Early Amusement Parks of Orange County, California (Images of America Series)

Early Amusement Parks of Orange County, California (Images of America Series)

by Richard Harris


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The Orange County coast had its Joy Zone and its Fun Zone in the early decades of the 20th century. Knott’s Berry Farm sprouted from a simple berry stand in Buena Park. The spot that would become Walt Disney’s theme-park empire began as a citrus grove in Anaheim. Before long, Orange County was recognized as the nurturing ground for the growing amusement park industry. This book concerns the early history of such parks in the county east and south of Los Angeles, before high-tech digitization, when custom cars, enormous alligators, stunt planes, dolphin leaps, and movie stars’ wax likenesses thrilled patrons. Some amusement parks have come and gone over a century of development, and some are still here, changing with the times to create new adventure and excitement for park goers.

Product Details

ISBN-13: 9780738559476
Publisher: Arcadia Publishing SC
Publication date: 07/16/2008
Series: Images of America Series
Pages: 128
Sales rank: 1,198,544
Product dimensions: 6.50(w) x 10.84(h) x 0.32(d)

About the Author

Author Richard Harris grew up in Orange County and operated rides at Knott’s Berry Farm and Disneyland. His lifelong fascination for the amusement park industry has been channeled into articles on rides and rider safety as well as this book. The vintage images gathered for this window to the past, some of which have never before been published, came from private collections, museums, and the Orange County Archives.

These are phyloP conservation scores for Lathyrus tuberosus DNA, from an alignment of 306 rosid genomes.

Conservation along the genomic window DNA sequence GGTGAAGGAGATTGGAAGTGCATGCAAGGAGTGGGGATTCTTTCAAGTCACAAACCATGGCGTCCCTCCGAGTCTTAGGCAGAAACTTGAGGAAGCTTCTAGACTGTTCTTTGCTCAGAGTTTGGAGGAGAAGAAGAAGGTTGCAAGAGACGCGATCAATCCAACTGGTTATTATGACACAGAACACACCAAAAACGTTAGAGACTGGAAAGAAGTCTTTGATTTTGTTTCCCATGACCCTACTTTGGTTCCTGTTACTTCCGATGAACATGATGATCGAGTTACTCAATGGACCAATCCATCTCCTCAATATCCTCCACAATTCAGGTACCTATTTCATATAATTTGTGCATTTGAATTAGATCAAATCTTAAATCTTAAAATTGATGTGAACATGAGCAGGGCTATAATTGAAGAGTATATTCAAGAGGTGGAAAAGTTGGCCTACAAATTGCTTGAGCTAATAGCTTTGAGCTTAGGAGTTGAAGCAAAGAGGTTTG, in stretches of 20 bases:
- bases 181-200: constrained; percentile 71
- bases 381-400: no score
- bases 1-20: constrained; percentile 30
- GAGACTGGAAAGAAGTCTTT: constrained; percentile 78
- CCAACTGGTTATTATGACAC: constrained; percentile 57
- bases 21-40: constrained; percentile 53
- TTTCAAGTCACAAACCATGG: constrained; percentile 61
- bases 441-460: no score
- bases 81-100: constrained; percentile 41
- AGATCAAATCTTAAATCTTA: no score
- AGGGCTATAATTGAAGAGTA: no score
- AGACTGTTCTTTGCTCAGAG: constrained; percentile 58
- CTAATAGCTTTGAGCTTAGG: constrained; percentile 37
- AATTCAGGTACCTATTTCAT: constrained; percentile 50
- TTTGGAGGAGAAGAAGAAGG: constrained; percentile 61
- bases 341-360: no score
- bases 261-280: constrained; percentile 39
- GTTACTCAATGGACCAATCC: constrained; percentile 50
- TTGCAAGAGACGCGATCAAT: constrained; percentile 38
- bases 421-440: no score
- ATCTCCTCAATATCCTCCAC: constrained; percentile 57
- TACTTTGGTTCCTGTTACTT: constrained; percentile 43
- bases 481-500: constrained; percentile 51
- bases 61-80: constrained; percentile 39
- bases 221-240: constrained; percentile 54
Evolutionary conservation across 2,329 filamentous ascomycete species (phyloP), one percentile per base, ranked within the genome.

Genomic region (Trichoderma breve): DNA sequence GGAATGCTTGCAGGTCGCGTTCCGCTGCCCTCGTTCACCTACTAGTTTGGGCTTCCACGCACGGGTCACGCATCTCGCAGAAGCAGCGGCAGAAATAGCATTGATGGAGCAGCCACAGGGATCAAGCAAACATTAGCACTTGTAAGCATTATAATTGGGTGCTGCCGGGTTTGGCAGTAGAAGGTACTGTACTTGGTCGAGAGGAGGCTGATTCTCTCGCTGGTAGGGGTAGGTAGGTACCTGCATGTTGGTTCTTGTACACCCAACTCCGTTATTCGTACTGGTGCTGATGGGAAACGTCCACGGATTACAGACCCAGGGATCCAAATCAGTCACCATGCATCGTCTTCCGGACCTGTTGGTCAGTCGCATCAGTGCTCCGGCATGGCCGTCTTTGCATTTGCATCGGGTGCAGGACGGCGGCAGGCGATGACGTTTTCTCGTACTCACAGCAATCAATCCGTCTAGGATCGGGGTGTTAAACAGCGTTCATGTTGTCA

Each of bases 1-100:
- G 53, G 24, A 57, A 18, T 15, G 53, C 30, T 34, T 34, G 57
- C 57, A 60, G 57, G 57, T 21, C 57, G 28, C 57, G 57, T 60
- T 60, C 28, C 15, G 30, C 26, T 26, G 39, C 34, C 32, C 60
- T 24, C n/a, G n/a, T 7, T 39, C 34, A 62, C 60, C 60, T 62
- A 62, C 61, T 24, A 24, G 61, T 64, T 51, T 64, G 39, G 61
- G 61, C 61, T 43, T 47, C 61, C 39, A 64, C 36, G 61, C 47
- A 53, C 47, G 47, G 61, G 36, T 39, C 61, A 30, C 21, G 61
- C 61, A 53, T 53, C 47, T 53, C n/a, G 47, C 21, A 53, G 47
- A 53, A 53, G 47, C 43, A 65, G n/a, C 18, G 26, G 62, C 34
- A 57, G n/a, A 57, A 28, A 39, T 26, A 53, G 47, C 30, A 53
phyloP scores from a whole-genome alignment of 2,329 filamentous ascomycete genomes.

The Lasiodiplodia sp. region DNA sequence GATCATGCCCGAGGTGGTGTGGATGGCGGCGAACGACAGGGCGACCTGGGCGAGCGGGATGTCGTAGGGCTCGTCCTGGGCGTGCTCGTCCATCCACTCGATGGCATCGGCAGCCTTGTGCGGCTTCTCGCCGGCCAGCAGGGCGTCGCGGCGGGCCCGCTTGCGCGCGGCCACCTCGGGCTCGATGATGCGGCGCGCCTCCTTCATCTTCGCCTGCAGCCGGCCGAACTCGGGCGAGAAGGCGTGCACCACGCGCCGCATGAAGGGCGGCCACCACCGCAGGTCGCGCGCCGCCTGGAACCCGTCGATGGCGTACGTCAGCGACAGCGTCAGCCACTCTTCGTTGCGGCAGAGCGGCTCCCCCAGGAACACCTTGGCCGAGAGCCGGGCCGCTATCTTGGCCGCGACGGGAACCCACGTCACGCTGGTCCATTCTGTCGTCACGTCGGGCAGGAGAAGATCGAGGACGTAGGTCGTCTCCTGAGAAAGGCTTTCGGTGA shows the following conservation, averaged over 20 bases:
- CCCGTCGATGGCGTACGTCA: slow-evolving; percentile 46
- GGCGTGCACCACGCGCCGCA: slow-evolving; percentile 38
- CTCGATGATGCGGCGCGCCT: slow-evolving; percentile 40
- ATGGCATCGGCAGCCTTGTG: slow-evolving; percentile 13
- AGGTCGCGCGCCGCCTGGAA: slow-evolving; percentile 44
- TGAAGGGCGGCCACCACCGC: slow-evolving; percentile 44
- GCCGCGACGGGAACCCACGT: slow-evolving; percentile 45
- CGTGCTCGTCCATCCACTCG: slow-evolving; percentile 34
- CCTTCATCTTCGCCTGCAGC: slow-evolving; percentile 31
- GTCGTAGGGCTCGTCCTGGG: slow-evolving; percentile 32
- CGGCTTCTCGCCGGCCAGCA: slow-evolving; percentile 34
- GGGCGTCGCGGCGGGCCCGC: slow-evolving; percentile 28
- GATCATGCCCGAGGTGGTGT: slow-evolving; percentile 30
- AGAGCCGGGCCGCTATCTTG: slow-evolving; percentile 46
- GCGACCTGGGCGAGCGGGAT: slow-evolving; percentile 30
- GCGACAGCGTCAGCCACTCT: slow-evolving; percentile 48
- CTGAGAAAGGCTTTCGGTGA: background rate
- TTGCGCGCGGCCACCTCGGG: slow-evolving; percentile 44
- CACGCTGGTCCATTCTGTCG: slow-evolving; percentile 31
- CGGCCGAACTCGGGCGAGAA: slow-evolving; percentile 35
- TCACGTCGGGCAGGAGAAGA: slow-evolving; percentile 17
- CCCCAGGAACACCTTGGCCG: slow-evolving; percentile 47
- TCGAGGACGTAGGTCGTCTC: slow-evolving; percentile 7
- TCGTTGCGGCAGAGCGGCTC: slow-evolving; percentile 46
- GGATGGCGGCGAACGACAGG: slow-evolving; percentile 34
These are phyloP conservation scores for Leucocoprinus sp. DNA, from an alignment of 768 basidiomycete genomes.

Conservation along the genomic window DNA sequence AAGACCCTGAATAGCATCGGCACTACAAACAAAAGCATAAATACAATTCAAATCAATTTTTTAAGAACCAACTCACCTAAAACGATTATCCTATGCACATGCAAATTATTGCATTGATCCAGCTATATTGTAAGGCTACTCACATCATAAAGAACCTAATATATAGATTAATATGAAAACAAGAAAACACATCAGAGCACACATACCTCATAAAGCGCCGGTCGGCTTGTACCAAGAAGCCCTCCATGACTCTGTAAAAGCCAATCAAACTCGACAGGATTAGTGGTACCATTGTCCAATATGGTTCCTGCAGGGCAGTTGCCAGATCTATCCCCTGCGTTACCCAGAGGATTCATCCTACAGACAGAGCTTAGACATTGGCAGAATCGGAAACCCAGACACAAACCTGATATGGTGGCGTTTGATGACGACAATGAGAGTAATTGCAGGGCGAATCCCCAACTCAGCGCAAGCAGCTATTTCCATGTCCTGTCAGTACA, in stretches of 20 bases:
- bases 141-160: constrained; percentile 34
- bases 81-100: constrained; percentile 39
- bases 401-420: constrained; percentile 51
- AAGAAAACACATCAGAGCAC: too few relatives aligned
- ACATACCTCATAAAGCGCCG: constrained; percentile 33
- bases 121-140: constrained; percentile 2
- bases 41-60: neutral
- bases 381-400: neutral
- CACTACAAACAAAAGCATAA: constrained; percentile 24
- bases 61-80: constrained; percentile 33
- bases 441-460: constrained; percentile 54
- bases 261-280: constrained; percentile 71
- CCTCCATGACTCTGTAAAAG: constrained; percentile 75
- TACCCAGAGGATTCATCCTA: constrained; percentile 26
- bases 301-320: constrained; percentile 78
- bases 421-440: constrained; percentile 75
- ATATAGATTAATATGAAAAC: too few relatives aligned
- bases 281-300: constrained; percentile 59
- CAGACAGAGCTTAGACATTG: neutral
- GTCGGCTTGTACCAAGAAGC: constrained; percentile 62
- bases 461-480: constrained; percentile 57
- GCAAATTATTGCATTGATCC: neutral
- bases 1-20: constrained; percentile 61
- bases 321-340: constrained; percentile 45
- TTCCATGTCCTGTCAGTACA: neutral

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Early Amusement Parks of Orange County, California (Images of America Series) 2 out of 5 based on 0 ratings. 1 reviews.
figre on LibraryThing More than 1 year ago
This is a nice collection of old pictures, but never provides much more than niceness. The histories of the Southern California parks are brief, and the pictures show some of the history, but seem to be cursory. As an example, one park mentioned is Movie World Cars of the Stars. The associated pictures include some ¿movie¿ cars, and a collection of cars built by Ed Roth. There is a hint of history in quick notes about how Ed Roth came to be a part of the museum, but no real context for the pictures. Ultimately, it is just too many pictures of cars. As another example, the pictures from the Movieland Wax Museum are fine, but the descriptions surrounding them are about the movies, not about the attraction.The key touchpoints of any book about amusement parks in Orange County have to be Knott¿s Berry Farm and Disneyland. The descriptions and pictures from Knott¿s are actually quite good and provide insights that are hard to come by. The descriptions about Disneyland are not as revealing (in fact, there is at least one error), but the pictures are ones you may not find elsewhere. (This is being said by someone who has quite a few books on Disneyland ¿ and there were some pitctures I had not come across before.)This book is not meant to be an in-depth look at the area (the series is not meant to be), but it still feels as if this might have been more. It left me wanting more.